I’ve seen that also, but I’ve seen a lot more who held normal, modern views on slavery and were glad it was abolished. Most Heritage people I’ve encountered are not racists.

          • Brooks D. Simpson April 11, 2012 / 3:29 pm

            I agree. But these folks don’t always make themselves visible, so guess who fills the empty spaces (and guess who gets press attention)? It is one of those things that a few folks tend to be taken as representative of the whole.

            Besides, I think there’s a difference between family heritage and Confederate heritage, and that one can look to an ancestor who happened to be a Confederate while not honoring Confederate heritage. I see that in my own family, for example.

      • Mark April 10, 2012 / 10:07 am

        Well said.

        • Mark April 10, 2012 / 10:12 am

          I may have hit the wrong reply link. I was replying to Brooks’ 9:52pm comment.

  7. Connie Chastain April 10, 2012 / 1:41 am

    So you’re giving up your entitlement to Southern heritage. Great!

    Whew! That was close!

    • Brooks D. Simpson April 10, 2012 / 7:15 am

      There you go again.

      First, southern heritage is far more than Confederate heritage. It is more inclusive in many ways.

      Second, many Confederates accepted defeat. Unlike you, they actually fought. That you confuse yourself with Lee or Longstreet or Mosby or Gordon is your problem. One can honor Confederate heritage while accepting defeat; these men honored it by accepting defeat and dedicating themselves to being good Americans. That you have a problem doing the same … well, one wonders why you dishonor Robert E. Lee.

      • Forester April 11, 2012 / 2:14 pm

        Accepting defeat and being happy about it are not the same thing. Lee was not GLAD to surrender and even said as much later. Just because Confederate descendants weren’t “there” doesn’t change the emotional effects that linger.

        Especially when some of us are still pretty closely connected to the conflict. My grandfather (age 91) grew up knowing old vets and ex-slaves, making me just 1 or 2 degrees of separation from the actual event. It’s not as distant to some of us as it is to the rest of America.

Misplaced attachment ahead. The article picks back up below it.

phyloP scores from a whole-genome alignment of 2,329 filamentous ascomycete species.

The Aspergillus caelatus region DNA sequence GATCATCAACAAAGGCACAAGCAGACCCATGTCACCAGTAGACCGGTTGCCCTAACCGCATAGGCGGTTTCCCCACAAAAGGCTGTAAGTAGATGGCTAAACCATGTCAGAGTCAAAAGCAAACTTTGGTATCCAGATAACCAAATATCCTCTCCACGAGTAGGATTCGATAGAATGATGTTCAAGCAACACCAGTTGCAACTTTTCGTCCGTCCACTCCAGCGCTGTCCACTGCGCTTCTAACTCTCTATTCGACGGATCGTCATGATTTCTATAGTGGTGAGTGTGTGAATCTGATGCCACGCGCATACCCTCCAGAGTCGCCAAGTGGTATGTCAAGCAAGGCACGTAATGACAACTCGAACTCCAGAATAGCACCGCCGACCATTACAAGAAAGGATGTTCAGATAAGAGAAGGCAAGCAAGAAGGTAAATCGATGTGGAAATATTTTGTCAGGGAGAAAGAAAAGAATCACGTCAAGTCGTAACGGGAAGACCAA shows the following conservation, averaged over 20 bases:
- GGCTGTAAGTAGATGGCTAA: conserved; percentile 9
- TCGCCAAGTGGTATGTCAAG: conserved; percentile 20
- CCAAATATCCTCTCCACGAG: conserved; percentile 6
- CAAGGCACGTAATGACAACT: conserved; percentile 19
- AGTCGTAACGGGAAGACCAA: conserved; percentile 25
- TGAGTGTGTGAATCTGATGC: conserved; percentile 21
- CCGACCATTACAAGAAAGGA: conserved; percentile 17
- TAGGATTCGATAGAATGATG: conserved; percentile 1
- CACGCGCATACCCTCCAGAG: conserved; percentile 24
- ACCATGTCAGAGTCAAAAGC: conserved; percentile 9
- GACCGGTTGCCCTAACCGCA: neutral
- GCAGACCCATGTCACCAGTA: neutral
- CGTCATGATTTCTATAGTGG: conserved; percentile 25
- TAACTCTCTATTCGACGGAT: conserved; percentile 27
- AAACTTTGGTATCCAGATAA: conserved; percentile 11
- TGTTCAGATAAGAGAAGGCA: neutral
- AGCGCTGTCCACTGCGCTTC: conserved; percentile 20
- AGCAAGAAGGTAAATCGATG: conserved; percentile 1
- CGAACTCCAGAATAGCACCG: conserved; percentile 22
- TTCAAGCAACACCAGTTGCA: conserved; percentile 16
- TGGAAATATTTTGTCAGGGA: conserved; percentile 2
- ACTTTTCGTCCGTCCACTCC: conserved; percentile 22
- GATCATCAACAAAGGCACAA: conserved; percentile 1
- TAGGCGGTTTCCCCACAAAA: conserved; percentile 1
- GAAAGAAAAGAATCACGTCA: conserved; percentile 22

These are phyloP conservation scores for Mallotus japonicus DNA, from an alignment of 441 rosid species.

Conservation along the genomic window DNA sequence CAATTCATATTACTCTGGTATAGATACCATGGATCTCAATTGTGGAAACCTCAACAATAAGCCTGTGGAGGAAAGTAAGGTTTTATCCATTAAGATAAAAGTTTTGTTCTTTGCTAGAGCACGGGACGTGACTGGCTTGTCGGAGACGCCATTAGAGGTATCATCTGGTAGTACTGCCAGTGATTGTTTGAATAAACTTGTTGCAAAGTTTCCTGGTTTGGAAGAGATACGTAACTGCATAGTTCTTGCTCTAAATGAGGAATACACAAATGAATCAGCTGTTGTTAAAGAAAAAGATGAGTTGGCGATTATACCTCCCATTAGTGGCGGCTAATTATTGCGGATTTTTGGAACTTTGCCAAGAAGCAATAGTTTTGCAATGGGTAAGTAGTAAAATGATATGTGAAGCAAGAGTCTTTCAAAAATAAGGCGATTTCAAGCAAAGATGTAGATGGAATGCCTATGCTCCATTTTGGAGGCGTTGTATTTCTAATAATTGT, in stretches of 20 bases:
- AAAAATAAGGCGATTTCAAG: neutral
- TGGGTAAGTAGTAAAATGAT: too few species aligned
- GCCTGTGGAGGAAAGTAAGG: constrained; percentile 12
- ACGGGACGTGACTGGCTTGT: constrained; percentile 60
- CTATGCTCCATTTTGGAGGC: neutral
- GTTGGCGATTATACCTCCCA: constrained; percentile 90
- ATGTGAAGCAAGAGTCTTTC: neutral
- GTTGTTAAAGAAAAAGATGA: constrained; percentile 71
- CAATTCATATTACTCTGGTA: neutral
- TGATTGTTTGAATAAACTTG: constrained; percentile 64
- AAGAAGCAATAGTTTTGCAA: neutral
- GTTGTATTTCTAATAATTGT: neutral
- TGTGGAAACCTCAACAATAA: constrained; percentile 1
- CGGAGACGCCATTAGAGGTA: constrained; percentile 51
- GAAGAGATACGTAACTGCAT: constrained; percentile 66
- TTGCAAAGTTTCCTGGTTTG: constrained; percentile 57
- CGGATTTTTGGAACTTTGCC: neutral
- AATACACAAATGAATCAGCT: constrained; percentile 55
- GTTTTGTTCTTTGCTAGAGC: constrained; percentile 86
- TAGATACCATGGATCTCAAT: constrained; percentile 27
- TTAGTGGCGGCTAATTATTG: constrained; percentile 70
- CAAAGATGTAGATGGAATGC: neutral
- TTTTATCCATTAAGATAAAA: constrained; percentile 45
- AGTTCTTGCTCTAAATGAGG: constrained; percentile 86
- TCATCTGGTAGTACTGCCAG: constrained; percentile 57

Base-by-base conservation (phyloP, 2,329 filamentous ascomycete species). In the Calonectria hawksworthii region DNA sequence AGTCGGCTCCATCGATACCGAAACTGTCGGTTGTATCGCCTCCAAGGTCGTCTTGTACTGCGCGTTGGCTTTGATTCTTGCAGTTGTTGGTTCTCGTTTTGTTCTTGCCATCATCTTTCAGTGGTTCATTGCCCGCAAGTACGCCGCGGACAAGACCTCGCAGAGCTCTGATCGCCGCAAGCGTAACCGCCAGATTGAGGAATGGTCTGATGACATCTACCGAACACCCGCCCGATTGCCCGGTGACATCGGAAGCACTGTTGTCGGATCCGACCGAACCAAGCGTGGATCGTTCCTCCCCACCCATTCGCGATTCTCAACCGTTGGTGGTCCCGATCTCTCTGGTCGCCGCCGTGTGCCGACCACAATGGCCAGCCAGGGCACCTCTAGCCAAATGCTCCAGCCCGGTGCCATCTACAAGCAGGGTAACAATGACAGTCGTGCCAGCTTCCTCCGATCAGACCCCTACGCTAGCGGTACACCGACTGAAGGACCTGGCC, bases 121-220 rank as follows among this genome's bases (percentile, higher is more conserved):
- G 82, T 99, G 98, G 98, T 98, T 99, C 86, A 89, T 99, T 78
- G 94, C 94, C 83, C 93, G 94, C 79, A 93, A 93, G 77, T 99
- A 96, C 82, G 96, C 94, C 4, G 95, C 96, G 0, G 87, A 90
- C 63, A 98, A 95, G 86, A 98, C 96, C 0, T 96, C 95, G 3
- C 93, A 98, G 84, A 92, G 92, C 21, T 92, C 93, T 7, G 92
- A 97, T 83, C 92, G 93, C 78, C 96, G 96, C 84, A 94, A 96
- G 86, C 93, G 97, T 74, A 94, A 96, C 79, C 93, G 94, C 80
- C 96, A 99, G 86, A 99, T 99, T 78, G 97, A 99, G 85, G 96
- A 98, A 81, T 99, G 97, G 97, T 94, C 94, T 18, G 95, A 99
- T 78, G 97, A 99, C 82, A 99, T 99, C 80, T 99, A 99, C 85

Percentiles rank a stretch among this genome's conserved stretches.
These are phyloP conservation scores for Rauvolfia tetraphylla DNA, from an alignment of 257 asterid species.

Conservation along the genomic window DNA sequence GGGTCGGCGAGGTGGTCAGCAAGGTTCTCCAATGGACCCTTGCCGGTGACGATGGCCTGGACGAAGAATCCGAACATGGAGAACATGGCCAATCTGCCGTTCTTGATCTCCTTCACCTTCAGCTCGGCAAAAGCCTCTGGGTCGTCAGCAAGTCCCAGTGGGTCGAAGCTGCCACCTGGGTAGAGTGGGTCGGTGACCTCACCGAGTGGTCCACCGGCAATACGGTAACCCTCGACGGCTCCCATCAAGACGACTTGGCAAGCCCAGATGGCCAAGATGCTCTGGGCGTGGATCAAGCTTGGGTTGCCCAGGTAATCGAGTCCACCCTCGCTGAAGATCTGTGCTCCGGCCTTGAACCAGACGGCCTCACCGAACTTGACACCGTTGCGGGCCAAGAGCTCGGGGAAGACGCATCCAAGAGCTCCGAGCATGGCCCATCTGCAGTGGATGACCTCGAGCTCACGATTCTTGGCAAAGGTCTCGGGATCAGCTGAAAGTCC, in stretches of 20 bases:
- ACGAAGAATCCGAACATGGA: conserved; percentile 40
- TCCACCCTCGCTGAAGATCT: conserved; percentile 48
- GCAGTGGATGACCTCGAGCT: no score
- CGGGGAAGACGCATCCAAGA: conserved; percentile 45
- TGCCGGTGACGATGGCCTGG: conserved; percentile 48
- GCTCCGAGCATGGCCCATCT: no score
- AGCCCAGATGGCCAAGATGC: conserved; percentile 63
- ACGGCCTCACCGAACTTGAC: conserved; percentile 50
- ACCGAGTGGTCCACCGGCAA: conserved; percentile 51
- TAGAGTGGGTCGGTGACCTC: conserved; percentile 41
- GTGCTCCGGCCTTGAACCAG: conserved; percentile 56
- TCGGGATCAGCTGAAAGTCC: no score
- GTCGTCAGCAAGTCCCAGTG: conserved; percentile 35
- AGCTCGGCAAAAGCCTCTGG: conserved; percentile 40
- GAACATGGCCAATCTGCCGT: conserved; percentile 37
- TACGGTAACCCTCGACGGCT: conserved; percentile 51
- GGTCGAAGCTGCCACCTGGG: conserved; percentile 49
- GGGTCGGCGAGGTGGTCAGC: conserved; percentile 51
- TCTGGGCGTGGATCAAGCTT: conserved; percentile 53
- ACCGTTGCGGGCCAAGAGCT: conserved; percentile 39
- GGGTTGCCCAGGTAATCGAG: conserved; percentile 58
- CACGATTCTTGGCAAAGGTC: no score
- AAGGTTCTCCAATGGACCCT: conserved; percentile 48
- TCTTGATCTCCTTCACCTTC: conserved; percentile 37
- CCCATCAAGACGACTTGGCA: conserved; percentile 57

Though I’m hardly a “Heritage advocate” anyway. I have strong Confederate heritage, but I’m a lot more interested in World War 2 which was more recent, and in my opinion, more imporatant.

        I only consider myself “Confederate” in the same sense that I would identify as “Scottish” — because of my ancestry, but I’m no more a Confederate citizen than I am a British subject (I don’t think anyone is rationally claiming they are).

        That said, there are a few wackos that make everyone else look bad. And I’m not in favor of “flagging”, which just seems to be forcing our politics on other people who don’t want to hear it.

        • Brooks D. Simpson April 11, 2012 / 3:25 pm

          I never said they were glad … although in later years Gordon (and others) said it was for the best. Time heals some wounds.

  8. June Still August 14, 2012 / 8:18 pm

    All you Yanks drink from the same stagnant well ! I bet you’re all voting for Obama, too. Enough said.

    • Brooks D. Simpson August 14, 2012 / 9:22 pm

      In your case, perhaps you shouldn’t say so much nonsense. But it’s funny to see someone named Still talk about drinking.

  9. lee June 24, 2015 / 5:13 pm

    Lol how original. Yet the flags still fly high and proud no matter what trashy ass yankees.say or do. U cant make it go away now get over that.

    • Bill Gates January 28, 2019 / 7:11 pm

      Nice

  10. Sherree June 25, 2015 / 11:00 am

    No. Just no. You get over it. And resign yourself to the fact that not only do your ideas belong in the proverbial dustbin of history; that is where they are headed.

    You do not know a thing about the South.

    And oh, one other thing: you consider yourself a Christian? Then I am sure you are praying for the men and women who were murdered in Charleston.

    God bless you.

  11. Sherree June 25, 2015 / 4:48 pm

    Brooks,

    In case it was not clear, my comment was in response to Lee. You have the patience of Job in putting up with some people.

  12. Bill Gates January 28, 2019 / 7:11 pm

    Gang members rep their gang colors to show where they are from and shit. I rep the flag because I was born in the south so it’s like my gang color except I don’t kill people and say fuck the police